This week at Wichita city council. An Old Town bar faces the possibility of losing its drinking establishment license and two apartment complexes seek city support in the application for housing tax credits. … The old Coleman Company Plant at 250 N. St. Francis faces an obstacle on its path to demolition: The Wichita Historic Preservation Board found that “the demolition of the structure and construction of a surface parking lot does encroach upon, damage, or destroy the environs of the state and national register listed properties by removing distinctive buildings, and altering spatial relationships that characterize the environs.” There were other reasons the board found to oppose the demolition. The building was deemed to be a “character-defining structure.” Furthermore, it is located within 500 feet of historical districts and historical properties. This is the so-called “halo” law, where if your property is located with the environs of another historic property, there are restrictions on what you can do with your property. … In a matter added to the agenda at the last moment, the city will decide whether to pay a Wichita man $925,000 to settle charges that he was injured by actions of the Wichita police department.
Planning commission to look at downtown plan. This week the Metropolitan Area Planning Commission will have a public hearing on the Goody Clancy plan for the revitalization of downtown Wichita. The meeting is Thursday at 1:30 pm in the tenth floor meeting room at Wichita city hall. The agenda for the meeting is here: Metropolitan Area Planning Commission Agenda, November 18, 2010.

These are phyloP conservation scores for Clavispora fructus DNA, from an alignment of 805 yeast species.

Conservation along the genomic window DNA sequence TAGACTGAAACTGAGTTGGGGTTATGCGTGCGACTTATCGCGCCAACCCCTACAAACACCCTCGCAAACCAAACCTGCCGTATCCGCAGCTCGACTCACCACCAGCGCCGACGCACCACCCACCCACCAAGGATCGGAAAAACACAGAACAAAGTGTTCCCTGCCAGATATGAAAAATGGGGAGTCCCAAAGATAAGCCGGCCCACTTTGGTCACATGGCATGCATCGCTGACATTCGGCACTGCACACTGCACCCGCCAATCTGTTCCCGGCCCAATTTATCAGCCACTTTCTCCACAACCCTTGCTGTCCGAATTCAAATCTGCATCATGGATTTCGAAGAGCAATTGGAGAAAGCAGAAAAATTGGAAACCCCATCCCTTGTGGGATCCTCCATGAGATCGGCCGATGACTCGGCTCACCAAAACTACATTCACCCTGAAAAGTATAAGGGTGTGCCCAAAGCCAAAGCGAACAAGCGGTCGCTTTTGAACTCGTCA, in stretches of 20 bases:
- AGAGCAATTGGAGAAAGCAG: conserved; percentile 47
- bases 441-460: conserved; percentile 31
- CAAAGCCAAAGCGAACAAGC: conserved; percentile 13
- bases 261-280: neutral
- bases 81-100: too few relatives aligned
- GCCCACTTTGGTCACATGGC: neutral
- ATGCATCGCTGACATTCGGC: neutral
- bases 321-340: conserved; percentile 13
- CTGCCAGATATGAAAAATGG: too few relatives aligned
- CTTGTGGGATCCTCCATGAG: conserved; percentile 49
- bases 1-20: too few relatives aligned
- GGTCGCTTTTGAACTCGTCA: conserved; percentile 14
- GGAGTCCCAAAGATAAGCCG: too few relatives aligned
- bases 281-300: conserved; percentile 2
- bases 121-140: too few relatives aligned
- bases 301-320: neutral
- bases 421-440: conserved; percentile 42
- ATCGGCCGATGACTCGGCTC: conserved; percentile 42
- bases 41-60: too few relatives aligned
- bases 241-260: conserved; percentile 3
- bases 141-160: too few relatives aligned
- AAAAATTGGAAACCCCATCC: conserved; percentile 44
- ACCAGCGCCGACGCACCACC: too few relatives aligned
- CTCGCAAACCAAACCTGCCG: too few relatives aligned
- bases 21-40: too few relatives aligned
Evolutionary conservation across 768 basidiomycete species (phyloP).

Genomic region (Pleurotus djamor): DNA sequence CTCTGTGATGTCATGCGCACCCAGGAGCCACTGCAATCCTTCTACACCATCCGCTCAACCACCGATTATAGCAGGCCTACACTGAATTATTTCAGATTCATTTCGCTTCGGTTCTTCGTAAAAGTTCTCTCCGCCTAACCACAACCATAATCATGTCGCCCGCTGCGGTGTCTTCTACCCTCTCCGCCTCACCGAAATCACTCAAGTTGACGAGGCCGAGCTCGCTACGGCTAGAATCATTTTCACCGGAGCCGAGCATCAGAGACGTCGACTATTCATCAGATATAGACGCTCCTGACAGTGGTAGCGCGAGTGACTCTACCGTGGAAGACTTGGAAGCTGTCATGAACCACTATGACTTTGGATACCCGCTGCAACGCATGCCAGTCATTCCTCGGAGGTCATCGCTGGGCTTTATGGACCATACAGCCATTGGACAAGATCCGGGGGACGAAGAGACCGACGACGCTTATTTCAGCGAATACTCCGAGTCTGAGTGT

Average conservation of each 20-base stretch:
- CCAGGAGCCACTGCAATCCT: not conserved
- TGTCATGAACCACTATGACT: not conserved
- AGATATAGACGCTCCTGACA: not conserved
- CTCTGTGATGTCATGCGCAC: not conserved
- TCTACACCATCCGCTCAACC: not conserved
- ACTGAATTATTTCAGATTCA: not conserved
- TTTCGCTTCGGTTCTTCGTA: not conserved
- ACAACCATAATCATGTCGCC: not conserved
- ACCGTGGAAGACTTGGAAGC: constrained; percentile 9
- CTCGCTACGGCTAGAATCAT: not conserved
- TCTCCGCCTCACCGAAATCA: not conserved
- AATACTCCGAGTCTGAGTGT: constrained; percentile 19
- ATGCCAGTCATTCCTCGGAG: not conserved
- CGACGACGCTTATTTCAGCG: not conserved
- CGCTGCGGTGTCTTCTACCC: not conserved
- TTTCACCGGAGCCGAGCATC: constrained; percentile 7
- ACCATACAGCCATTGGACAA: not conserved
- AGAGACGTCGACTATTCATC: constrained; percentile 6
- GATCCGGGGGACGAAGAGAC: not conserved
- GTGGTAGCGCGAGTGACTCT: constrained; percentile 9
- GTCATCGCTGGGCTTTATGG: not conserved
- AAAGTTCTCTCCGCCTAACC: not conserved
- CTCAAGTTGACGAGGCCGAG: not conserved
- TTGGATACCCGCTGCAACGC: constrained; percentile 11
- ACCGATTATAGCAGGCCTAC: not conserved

Kansas tax policy. Various proposals for modifying Kansas’ tax system are floating about. One aspect in particular that is gaining attention is the multitude of sales tax exemptions, where various classes of economic activity or specific named organizations do not have to pay sales tax on their purchases. In Sunday’s Wichita Eagle Rhonda Holman wrote “selected taxpayers are saving $4.2 billion a year, worsening the tax burden for everybody else.” This number is highly misleading. As I explained earlier this year in Kansas sales tax exemptions don’t hold all the advertised allure: “Analysis of the nature of the exemptions and the amounts of money involved, however, leads us to realize that the additional tax revenue that could be raised is much less than spending advocates claim, unless Kansas was to adopt a severely uncompetitive, and in some cases, unproductive tax policy.” … An example is the exemption whereby manufacturers don’t pay sales tax on component parts used in producing final products, with an estimated $2,248.1 million in lost sales tax revenue. If Kansas were to eliminate this exemption, we could very quickly say goodbye to all our manufacturers. … Another example is government not paying sales tax on its purchases, worth an estimated $449.9 million in lost revenue. Reporting from Kansas Reporter on a special committee formed to look at Kansas tax policy is at Kansas tax reform waits on Brownback plans, lawmakers say.
“Big Ditch” builder to address Pachyderms. At this Friday’s (November 19) meeting of the Wichita Pachyderm Club, M. S. “Mitch” Mitchell will speak on the topic “The Big Ditch, 60 Years Later.” Otherwise known as the Wichita-Valley Center Flood Control Project, the project is responsible for flood control in Wichita, and Mitchell was there at its building. The public is welcome at Wichita Pachyderm meetings. For more information click on Wichita Pachyderm Club.